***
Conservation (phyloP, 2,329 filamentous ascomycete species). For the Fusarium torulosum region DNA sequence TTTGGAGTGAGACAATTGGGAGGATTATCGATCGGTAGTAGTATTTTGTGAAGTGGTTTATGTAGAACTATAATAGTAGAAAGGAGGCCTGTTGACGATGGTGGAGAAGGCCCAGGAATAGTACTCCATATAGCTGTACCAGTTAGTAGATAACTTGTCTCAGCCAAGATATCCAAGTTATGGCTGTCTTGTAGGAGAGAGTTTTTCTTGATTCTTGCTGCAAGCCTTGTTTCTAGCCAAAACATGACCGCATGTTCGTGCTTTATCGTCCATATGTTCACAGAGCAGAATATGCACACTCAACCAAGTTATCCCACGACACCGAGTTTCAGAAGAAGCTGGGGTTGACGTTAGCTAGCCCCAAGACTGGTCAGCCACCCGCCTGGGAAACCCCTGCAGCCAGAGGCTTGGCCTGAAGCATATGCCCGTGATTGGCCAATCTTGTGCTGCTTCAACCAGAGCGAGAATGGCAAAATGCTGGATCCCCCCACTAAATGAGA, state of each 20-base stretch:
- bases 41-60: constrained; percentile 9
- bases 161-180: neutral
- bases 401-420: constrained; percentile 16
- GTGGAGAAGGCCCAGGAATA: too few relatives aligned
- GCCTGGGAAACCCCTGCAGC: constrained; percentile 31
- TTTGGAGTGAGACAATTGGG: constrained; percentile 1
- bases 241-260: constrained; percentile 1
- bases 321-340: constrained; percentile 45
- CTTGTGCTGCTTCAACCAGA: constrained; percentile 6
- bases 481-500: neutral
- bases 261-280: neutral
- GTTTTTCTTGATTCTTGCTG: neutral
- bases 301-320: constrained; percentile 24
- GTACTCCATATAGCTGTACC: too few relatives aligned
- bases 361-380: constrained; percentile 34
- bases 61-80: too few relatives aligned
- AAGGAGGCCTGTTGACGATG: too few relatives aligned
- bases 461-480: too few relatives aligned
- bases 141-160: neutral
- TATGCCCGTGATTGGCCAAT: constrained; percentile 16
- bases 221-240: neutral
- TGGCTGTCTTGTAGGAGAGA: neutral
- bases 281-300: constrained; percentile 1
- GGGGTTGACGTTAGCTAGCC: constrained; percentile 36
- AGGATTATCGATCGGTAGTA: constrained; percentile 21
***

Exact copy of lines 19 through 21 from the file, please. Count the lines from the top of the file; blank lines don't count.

- bases 461-480: too few relatives aligned
- bases 141-160: neutral
- TATGCCCGTGATTGGCCAAT: constrained; percentile 16